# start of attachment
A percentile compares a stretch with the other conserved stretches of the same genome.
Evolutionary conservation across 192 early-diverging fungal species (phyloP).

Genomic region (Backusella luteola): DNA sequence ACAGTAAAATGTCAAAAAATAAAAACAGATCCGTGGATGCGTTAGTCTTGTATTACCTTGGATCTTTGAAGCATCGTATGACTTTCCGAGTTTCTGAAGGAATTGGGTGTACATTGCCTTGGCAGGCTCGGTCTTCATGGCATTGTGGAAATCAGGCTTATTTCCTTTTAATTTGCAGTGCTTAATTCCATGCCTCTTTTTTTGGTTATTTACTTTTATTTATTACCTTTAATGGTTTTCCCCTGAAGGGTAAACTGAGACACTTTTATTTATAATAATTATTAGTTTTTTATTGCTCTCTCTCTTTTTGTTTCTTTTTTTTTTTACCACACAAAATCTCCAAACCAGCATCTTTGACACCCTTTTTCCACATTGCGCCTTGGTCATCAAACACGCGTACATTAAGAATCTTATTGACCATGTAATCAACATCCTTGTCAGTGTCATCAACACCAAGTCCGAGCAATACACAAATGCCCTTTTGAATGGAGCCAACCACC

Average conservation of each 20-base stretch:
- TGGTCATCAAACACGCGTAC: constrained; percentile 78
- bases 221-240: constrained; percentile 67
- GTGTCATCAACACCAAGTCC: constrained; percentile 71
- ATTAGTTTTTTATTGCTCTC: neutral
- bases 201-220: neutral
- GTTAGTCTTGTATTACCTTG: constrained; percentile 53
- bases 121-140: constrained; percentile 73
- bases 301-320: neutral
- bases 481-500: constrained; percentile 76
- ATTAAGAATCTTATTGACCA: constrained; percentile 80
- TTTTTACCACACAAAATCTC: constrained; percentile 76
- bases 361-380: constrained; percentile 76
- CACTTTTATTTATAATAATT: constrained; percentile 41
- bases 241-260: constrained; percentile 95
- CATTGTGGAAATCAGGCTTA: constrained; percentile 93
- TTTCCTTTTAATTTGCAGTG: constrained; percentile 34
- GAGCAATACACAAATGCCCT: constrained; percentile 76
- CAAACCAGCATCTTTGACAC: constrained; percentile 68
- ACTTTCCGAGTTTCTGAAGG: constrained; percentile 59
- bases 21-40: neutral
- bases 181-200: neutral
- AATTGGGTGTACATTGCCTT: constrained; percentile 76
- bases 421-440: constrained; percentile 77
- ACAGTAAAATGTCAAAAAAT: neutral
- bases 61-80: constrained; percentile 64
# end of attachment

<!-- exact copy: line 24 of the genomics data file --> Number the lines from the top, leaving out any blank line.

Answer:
- bases 21-40: neutral